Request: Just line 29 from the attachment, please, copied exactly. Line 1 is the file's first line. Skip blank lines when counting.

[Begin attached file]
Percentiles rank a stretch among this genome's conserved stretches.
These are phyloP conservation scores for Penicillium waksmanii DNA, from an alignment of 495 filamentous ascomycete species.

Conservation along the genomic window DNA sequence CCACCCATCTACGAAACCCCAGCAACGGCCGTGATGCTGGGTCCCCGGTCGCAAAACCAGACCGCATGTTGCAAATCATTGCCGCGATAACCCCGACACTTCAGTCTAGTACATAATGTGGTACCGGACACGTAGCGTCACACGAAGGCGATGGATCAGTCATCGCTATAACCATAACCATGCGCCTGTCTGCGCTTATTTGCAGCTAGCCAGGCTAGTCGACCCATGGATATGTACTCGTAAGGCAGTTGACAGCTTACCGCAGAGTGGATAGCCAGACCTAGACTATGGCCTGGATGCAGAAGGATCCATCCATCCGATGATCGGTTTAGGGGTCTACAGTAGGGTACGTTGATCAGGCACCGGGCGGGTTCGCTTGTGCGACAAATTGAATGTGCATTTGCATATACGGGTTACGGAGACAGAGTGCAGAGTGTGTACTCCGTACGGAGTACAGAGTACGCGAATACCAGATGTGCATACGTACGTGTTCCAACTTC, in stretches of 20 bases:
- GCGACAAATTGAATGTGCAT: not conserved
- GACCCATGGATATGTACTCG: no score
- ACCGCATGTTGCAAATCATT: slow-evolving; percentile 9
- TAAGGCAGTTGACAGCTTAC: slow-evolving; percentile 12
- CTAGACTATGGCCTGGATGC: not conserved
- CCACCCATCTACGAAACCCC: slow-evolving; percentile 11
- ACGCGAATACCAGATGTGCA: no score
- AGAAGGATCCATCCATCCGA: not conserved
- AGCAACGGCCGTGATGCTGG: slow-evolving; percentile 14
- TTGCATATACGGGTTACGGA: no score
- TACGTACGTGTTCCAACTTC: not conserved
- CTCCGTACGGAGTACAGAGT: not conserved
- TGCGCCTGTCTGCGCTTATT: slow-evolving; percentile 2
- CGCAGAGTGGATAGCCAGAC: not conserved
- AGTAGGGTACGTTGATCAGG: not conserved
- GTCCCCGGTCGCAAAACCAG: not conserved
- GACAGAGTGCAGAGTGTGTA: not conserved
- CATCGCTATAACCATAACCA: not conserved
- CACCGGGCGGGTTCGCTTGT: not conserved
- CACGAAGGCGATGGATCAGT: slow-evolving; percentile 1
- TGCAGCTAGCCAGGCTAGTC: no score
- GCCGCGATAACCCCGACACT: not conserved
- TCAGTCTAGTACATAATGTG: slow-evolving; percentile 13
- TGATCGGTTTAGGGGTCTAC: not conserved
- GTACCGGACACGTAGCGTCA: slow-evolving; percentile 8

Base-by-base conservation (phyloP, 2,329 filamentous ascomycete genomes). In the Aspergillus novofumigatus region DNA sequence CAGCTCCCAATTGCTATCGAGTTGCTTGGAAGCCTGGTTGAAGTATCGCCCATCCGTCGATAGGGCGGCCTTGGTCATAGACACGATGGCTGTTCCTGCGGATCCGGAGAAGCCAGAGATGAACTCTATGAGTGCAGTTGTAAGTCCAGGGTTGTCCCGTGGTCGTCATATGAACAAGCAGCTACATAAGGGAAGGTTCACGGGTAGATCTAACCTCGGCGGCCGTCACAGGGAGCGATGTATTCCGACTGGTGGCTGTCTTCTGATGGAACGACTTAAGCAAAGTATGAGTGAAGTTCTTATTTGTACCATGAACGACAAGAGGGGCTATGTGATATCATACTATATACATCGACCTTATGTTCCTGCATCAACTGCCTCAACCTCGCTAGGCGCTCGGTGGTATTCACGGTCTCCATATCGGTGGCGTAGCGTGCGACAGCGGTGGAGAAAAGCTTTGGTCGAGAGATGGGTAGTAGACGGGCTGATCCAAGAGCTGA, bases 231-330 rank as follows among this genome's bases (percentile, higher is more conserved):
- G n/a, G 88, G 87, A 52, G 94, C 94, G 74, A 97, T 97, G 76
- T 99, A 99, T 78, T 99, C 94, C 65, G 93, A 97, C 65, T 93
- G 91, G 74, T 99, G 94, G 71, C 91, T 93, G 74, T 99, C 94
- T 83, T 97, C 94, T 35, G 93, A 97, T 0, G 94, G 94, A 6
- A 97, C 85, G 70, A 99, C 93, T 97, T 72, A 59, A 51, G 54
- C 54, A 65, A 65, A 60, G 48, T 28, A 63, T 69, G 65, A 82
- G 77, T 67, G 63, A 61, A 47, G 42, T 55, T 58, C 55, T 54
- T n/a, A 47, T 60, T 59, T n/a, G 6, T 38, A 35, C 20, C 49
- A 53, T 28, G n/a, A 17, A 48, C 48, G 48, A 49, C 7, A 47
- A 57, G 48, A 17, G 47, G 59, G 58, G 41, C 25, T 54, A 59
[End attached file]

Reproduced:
Base-by-base conservation (phyloP, 2,329 filamentous ascomycete genomes). In the Aspergillus novofumigatus region DNA sequence CAGCTCCCAATTGCTATCGAGTTGCTTGGAAGCCTGGTTGAAGTATCGCCCATCCGTCGATAGGGCGGCCTTGGTCATAGACACGATGGCTGTTCCTGCGGATCCGGAGAAGCCAGAGATGAACTCTATGAGTGCAGTTGTAAGTCCAGGGTTGTCCCGTGGTCGTCATATGAACAAGCAGCTACATAAGGGAAGGTTCACGGGTAGATCTAACCTCGGCGGCCGTCACAGGGAGCGATGTATTCCGACTGGTGGCTGTCTTCTGATGGAACGACTTAAGCAAAGTATGAGTGAAGTTCTTATTTGTACCATGAACGACAAGAGGGGCTATGTGATATCATACTATATACATCGACCTTATGTTCCTGCATCAACTGCCTCAACCTCGCTAGGCGCTCGGTGGTATTCACGGTCTCCATATCGGTGGCGTAGCGTGCGACAGCGGTGGAGAAAAGCTTTGGTCGAGAGATGGGTAGTAGACGGGCTGATCCAAGAGCTGA, bases 231-330 rank as follows among this genome's bases (percentile, higher is more conserved):